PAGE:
Jaskowska, Part 7
Employee Subjectivity in an Academic Library
There are many empirically confirmed arguments supporting the need to empower employees in academic libraries. In her study of the effects of implementing the concept of organisational development (which includes the notion of employee empowerment) in the activity of American libraries, Karen Holloway identified its numerous advantages manifesting themselves in, for example, facilitation of inner organisational processes, development of training processes and improvement of the quality of services, and even in more rational financial policies(!) .
Research on commercial organisations indicates that employee subjectivity leads to:
- greater satisfaction from the performed work participation increases employee satisfaction in two ways: by providing them with the possibility of greater involvement and putting their abilities to use, as well as by allowing them to influence decisionmaking and cause it to better reflect their own needs.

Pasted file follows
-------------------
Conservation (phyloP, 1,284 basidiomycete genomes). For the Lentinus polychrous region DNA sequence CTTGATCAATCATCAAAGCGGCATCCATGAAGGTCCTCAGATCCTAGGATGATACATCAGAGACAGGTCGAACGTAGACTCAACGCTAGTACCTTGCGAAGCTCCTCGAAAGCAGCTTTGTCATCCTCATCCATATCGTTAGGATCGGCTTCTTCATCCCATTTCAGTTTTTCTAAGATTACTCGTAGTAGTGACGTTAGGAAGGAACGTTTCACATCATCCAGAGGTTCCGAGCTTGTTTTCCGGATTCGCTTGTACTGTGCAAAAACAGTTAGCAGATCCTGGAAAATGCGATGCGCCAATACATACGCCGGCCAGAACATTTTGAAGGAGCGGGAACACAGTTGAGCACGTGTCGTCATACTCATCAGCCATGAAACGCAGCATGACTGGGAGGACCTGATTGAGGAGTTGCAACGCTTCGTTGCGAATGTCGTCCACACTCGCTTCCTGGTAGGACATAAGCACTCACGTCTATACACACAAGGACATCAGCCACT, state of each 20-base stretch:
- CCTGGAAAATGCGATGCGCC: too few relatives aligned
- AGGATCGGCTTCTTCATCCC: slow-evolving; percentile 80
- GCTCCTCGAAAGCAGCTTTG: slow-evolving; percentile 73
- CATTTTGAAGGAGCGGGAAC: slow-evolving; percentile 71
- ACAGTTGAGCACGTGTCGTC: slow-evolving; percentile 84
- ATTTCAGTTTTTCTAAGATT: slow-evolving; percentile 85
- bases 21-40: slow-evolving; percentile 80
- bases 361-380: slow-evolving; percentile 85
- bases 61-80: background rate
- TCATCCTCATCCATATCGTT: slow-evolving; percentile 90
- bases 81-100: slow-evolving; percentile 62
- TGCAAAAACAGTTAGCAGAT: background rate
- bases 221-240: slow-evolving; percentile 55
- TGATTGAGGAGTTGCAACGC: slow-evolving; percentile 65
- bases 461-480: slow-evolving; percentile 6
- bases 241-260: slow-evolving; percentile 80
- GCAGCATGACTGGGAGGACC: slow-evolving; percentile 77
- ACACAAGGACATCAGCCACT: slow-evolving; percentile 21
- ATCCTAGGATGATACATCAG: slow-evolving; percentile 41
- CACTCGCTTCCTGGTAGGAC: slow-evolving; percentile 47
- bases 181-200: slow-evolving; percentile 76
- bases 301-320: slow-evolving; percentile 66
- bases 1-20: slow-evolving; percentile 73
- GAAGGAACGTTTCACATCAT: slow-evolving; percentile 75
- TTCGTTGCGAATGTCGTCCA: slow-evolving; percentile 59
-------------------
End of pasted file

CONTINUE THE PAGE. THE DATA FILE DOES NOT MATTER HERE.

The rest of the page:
- higher quality of the decisions made as long as the following optimum is kept: common goals of the individuals participating in the decisionmaking processes, comprehensive scope of their knowledge, the size of the group facilitating communication, existence of certain discrepancies in opinion (to prevent the so called group thinking syndrome) as well as the ability to reach consensus and think creatively.
- better employee motivation in implementing the decisions which is in fact a natural reaction to support the results of ones own labour, the feeling of ownership of the decisions is common, which in consequence reduces the resistance to them and ensures faster and more effective action.
- development of employees themselves, noted in their increasing decisionmaking abilities due to the groupwork nature of the processes as well as in strengthening the bond between the employees and the organisation .
With the encouraged sense of influence and causative power, the developing sense of selfesteem and competence, with the awareness of affiliation and interdependence and the discovery of ones own knowledge which offers a sense of security, the library exercising the empowerment style of management will be by far more likely to achieve success.